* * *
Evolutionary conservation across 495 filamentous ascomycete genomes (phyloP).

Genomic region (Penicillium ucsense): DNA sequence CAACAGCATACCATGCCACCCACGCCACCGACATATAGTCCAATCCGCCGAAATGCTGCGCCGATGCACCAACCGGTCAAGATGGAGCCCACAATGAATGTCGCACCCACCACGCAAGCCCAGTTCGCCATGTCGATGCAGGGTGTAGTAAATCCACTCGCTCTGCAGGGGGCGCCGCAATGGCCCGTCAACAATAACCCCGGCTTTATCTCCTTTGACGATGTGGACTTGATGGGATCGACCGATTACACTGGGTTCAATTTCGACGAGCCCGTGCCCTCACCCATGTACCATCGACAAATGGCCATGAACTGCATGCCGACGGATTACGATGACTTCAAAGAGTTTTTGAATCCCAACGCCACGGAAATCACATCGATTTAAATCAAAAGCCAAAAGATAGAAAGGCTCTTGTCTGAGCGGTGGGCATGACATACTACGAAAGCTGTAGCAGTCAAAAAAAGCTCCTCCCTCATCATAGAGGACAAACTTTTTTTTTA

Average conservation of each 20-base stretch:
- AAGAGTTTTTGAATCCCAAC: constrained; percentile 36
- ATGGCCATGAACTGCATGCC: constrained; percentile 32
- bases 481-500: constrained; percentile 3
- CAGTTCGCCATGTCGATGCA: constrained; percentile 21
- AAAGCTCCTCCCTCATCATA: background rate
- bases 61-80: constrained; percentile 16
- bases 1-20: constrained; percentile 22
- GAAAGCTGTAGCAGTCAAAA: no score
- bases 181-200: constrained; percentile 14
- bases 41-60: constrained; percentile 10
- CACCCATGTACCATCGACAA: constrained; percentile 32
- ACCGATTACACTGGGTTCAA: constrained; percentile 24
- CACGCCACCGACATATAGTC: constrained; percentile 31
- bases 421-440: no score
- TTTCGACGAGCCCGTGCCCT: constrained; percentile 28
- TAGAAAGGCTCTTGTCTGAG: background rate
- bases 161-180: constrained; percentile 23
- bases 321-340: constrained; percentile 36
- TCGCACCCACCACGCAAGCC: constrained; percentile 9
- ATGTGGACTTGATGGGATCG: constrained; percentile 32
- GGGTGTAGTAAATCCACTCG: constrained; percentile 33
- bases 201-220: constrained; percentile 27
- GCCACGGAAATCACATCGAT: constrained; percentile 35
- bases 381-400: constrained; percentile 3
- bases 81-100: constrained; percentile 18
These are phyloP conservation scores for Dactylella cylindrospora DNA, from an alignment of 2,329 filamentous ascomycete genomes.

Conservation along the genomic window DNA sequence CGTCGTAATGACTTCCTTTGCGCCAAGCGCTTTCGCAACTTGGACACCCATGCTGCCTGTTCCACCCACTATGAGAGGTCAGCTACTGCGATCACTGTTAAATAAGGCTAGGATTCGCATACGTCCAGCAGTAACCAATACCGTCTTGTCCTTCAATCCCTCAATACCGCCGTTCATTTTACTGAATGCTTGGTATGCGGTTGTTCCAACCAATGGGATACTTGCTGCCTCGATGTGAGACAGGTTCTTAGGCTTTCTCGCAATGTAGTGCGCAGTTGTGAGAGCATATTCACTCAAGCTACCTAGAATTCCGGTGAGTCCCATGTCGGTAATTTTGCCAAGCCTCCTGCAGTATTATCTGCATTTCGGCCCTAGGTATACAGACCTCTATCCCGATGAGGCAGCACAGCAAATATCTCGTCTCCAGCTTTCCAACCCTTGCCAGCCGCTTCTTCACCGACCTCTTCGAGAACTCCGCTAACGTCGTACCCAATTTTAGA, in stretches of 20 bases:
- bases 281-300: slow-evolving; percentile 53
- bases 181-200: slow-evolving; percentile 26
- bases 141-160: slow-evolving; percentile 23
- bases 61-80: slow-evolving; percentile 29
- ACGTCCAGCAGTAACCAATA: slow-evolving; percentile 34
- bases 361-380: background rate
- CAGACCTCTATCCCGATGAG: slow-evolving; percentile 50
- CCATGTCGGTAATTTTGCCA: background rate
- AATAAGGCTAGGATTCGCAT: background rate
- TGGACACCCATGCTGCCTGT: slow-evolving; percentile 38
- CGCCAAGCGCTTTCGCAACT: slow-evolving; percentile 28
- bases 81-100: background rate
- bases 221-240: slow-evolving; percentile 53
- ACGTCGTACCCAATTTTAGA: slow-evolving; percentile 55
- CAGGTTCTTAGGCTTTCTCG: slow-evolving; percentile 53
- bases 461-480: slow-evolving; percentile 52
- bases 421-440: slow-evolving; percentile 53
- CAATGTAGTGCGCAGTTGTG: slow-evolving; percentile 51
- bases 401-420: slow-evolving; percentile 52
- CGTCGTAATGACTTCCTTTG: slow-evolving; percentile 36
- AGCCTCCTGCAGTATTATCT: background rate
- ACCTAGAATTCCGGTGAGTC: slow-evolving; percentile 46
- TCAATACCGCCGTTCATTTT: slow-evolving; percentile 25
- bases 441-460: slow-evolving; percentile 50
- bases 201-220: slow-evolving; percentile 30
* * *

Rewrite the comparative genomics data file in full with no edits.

Evolutionary conservation across 495 filamentous ascomycete genomes (phyloP).

Genomic region (Penicillium ucsense): DNA sequence CAACAGCATACCATGCCACCCACGCCACCGACATATAGTCCAATCCGCCGAAATGCTGCGCCGATGCACCAACCGGTCAAGATGGAGCCCACAATGAATGTCGCACCCACCACGCAAGCCCAGTTCGCCATGTCGATGCAGGGTGTAGTAAATCCACTCGCTCTGCAGGGGGCGCCGCAATGGCCCGTCAACAATAACCCCGGCTTTATCTCCTTTGACGATGTGGACTTGATGGGATCGACCGATTACACTGGGTTCAATTTCGACGAGCCCGTGCCCTCACCCATGTACCATCGACAAATGGCCATGAACTGCATGCCGACGGATTACGATGACTTCAAAGAGTTTTTGAATCCCAACGCCACGGAAATCACATCGATTTAAATCAAAAGCCAAAAGATAGAAAGGCTCTTGTCTGAGCGGTGGGCATGACATACTACGAAAGCTGTAGCAGTCAAAAAAAGCTCCTCCCTCATCATAGAGGACAAACTTTTTTTTTA

Average conservation of each 20-base stretch:
- AAGAGTTTTTGAATCCCAAC: constrained; percentile 36
- ATGGCCATGAACTGCATGCC: constrained; percentile 32
- bases 481-500: constrained; percentile 3
- CAGTTCGCCATGTCGATGCA: constrained; percentile 21
- AAAGCTCCTCCCTCATCATA: background rate
- bases 61-80: constrained; percentile 16
- bases 1-20: constrained; percentile 22
- GAAAGCTGTAGCAGTCAAAA: no score
- bases 181-200: constrained; percentile 14
- bases 41-60: constrained; percentile 10
- CACCCATGTACCATCGACAA: constrained; percentile 32
- ACCGATTACACTGGGTTCAA: constrained; percentile 24
- CACGCCACCGACATATAGTC: constrained; percentile 31
- bases 421-440: no score
- TTTCGACGAGCCCGTGCCCT: constrained; percentile 28
- TAGAAAGGCTCTTGTCTGAG: background rate
- bases 161-180: constrained; percentile 23
- bases 321-340: constrained; percentile 36
- TCGCACCCACCACGCAAGCC: constrained; percentile 9
- ATGTGGACTTGATGGGATCG: constrained; percentile 32
- GGGTGTAGTAAATCCACTCG: constrained; percentile 33
- bases 201-220: constrained; percentile 27
- GCCACGGAAATCACATCGAT: constrained; percentile 35
- bases 381-400: constrained; percentile 3
- bases 81-100: constrained; percentile 18
These are phyloP conservation scores for Dactylella cylindrospora DNA, from an alignment of 2,329 filamentous ascomycete genomes.

Conservation along the genomic window DNA sequence CGTCGTAATGACTTCCTTTGCGCCAAGCGCTTTCGCAACTTGGACACCCATGCTGCCTGTTCCACCCACTATGAGAGGTCAGCTACTGCGATCACTGTTAAATAAGGCTAGGATTCGCATACGTCCAGCAGTAACCAATACCGTCTTGTCCTTCAATCCCTCAATACCGCCGTTCATTTTACTGAATGCTTGGTATGCGGTTGTTCCAACCAATGGGATACTTGCTGCCTCGATGTGAGACAGGTTCTTAGGCTTTCTCGCAATGTAGTGCGCAGTTGTGAGAGCATATTCACTCAAGCTACCTAGAATTCCGGTGAGTCCCATGTCGGTAATTTTGCCAAGCCTCCTGCAGTATTATCTGCATTTCGGCCCTAGGTATACAGACCTCTATCCCGATGAGGCAGCACAGCAAATATCTCGTCTCCAGCTTTCCAACCCTTGCCAGCCGCTTCTTCACCGACCTCTTCGAGAACTCCGCTAACGTCGTACCCAATTTTAGA, in stretches of 20 bases:
- bases 281-300: slow-evolving; percentile 53
- bases 181-200: slow-evolving; percentile 26
- bases 141-160: slow-evolving; percentile 23
- bases 61-80: slow-evolving; percentile 29
- ACGTCCAGCAGTAACCAATA: slow-evolving; percentile 34
- bases 361-380: background rate
- CAGACCTCTATCCCGATGAG: slow-evolving; percentile 50
- CCATGTCGGTAATTTTGCCA: background rate
- AATAAGGCTAGGATTCGCAT: background rate
- TGGACACCCATGCTGCCTGT: slow-evolving; percentile 38
- CGCCAAGCGCTTTCGCAACT: slow-evolving; percentile 28
- bases 81-100: background rate
- bases 221-240: slow-evolving; percentile 53
- ACGTCGTACCCAATTTTAGA: slow-evolving; percentile 55
- CAGGTTCTTAGGCTTTCTCG: slow-evolving; percentile 53
- bases 461-480: slow-evolving; percentile 52
- bases 421-440: slow-evolving; percentile 53
- CAATGTAGTGCGCAGTTGTG: slow-evolving; percentile 51
- bases 401-420: slow-evolving; percentile 52
- CGTCGTAATGACTTCCTTTG: slow-evolving; percentile 36
- AGCCTCCTGCAGTATTATCT: background rate
- ACCTAGAATTCCGGTGAGTC: slow-evolving; percentile 46
- TCAATACCGCCGTTCATTTT: slow-evolving; percentile 25
- bases 441-460: slow-evolving; percentile 50
- bases 201-220: slow-evolving; percentile 30